Quaternary Antarctic Ice Sheet Dynamics
|Other Titles:||Dynamik des Antarktischen Eisschilds im Quartaer||Authors:||Sutter, Johannes||Supervisor:||Lohmann, Gerrit||1. Expert:||Lohmann, Gerrit||2. Expert:||Lemke, Peter||Abstract:||
The Antarctic Ice Sheet (AIS) plays a major role in the evolution of Quaternary glacial interglacial cycles and in the global climate system in general. By a variety of ice ocean and ice atmosphere feedback processes, changes in the dynamics of the southern ice giant are felt throughout the globe. Ice cores drilled down to the bedrock of the East Antarctic Ice Sheet provide a glimpse into the climate history of the past one million years via water stable isotopes and trapped gasses conserved in the slow flowing ice (climate proxies). Dramatic changes in ice volume and extent characterize the evolution of the AIS during the last 130.000 years, affecting both Southern Hemisphere and global climate. A central protagonist in this history of the AIS is the West Antarctic Ice Sheet (WAIS), due to its unique setting extending into several ocean basins and thus being prone to destabilization triggered by warming of the Southern Ocean. The objective of this thesis is to shed light on the glacial interglacial dynamics of the AIS by means of 3D ice sheet modeling. The dynamic evolution of the WAIS during the Last Interglacial (LIG) and in the future is investigated and potential climate thresholds for an marine ice sheet collapse identified. Special attention is given to the role of basal melting underneath the ice shelves in the growth and decay of the WAIS. An ocean warming range of 2o 3 C is found to be sufficient to trigger an irreversible retreat of the marine ice sheet culminating in its complete collapse and a global Antarctic sea level contribution of up to 5m during the last interglacial as well as within the next millennia. It is found that the collapse depends on a complex interplay of precipitation patterns, bedrock topography, ocean bathymetry and ultimately Southern Ocean warming. Intrinsic timescales defined by the topographic features of the WAIS are found leading to a characteristic two phase collapse of the ice sheet. This thesis, for the first time, provides an estimate of LIG climate conditions required for a WAIS collapse within the range of proxy data for LIG Southern Ocean temperatures on the basis of 3D ice sheet modeling. Peak LIG sea levels of 7 o 9m are corroborated and the Antarctic contribution to the latter identified. Future Southern Hemisphere warming as projected by the IPCC would set the WAIS on a path of long term retreat culminating in several meter sea level rise during the next millennia. Rapid warming however, triggering a fast collapse of the Antarctic ice shelves within centuries, would set the stage for a multi centennial collapse of the WAIS with grave consequences for low lying coastal settlements. The full last glacial cycle is simulated with a transient climate forcing incorporating proxy data as well as results from a global circulation model. The processes behind the timing and extent of the last glaciation in Antarctica are investigated in sensitivity studies, illuminating the role of ice shelf ocean dynamics en route to the Last Glacial Maximum. Flat grounded ice sheets are found to have covered the Weddell and Ross Sea at least partially, while grounding lines advanced considerably in the Bellinghausen and Amundsen Sea as well as around the Antarctic Peninsula. Strong sensitivities of this ice sheet advance with respect to small changes in basal shelf melting are found, as well as teleconnections between dynamics in geographically separated ocean basins. Further, the ultimate retreat leading to the Holocene AIS, is simulated focussing specifically on marine ice sheet dynamics as well. A passive tracer advection scheme is utilized to simulate ice cores which are then compared to the deep Antarctic ice cores (e.g. Dome C, EDML, Vostok), providing valuable insights and constraints into ice evolution and the hydrological cycle during the last interglacial. Finally, ice sheet modeling excursions into the Pliocene and Miocene provide a broader context of the AIS behavior in the deeper past. This thesis extends the current knowledge of Antarctic Ice Sheet dynamics during the last glacial cycle and beyond as well as shedding light on potential future contributions to global sea level.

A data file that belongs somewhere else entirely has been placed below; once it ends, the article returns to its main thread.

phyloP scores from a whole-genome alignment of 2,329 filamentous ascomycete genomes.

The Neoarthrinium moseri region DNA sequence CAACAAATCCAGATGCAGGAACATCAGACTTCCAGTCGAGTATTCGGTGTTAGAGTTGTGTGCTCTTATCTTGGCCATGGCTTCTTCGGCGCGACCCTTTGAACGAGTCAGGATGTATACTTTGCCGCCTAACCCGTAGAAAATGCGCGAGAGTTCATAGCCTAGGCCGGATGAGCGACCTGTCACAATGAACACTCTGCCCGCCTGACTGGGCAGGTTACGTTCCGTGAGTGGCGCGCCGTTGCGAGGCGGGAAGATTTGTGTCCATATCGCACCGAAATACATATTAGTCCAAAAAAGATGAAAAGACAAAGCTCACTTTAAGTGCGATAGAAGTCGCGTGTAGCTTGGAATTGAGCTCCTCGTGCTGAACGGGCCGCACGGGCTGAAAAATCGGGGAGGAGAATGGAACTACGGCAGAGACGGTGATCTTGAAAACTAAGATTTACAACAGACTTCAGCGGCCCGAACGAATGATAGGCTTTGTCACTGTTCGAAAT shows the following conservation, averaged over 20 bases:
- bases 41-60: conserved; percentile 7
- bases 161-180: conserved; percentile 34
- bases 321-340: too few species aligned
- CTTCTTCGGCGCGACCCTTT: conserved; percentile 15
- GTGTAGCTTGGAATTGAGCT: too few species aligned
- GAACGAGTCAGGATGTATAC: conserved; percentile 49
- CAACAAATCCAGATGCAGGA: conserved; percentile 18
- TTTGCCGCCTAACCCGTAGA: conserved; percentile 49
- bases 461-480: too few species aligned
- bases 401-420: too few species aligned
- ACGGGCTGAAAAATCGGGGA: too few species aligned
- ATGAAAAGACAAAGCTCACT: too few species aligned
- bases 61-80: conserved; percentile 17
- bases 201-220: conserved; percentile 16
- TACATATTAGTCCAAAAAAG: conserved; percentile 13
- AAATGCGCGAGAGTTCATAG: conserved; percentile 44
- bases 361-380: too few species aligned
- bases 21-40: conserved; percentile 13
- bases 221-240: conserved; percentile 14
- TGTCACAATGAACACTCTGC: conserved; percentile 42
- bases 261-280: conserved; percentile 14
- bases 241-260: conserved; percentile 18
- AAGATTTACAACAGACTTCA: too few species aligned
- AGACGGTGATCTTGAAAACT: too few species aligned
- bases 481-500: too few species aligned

|Keywords:||Antarctica, Sea Level, Climate Change||Issue Date:||17-Mar-2016||URN:||urn:nbn:de:gbv:46-00105391-19||Institution:||Universität Bremen||Faculty:||FB1 Physik/Elektrotechnik|
|Appears in Collections:||Dissertationen|
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